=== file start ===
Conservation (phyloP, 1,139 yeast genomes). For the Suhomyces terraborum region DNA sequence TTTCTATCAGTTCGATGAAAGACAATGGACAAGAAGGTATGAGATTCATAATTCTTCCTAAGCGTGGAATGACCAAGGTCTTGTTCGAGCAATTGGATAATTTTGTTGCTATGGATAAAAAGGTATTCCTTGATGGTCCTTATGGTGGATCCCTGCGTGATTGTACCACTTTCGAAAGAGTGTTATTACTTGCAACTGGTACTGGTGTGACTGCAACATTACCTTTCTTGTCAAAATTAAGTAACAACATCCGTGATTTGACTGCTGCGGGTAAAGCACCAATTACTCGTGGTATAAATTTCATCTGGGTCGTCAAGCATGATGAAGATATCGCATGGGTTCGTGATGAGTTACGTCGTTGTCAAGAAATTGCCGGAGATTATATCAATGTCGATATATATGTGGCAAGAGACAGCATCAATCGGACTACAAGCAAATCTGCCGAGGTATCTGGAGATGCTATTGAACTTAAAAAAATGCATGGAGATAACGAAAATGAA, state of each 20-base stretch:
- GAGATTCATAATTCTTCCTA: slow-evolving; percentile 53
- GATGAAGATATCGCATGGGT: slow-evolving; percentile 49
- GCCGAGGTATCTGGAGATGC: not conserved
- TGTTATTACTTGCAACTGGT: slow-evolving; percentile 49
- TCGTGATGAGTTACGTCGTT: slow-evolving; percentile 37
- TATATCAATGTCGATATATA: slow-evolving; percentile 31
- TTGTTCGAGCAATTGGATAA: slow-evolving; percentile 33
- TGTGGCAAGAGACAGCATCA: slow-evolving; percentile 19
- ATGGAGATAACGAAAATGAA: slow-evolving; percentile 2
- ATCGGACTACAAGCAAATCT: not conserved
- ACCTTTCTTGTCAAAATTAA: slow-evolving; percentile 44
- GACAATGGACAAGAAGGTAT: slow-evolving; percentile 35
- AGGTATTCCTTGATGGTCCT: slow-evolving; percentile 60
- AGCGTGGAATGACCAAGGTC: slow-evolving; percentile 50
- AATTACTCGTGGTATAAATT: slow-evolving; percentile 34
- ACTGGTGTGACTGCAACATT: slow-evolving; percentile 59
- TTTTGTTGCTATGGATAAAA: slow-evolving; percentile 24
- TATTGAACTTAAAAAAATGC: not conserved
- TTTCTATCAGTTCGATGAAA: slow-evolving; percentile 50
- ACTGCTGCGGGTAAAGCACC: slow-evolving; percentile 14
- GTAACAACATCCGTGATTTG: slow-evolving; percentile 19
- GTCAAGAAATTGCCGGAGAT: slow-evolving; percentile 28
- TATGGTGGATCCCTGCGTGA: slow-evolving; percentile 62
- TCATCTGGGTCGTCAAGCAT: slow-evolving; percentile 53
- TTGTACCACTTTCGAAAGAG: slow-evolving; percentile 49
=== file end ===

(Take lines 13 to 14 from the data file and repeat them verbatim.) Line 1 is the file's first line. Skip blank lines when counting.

- GACAATGGACAAGAAGGTAT: slow-evolving; percentile 35
- AGGTATTCCTTGATGGTCCT: slow-evolving; percentile 60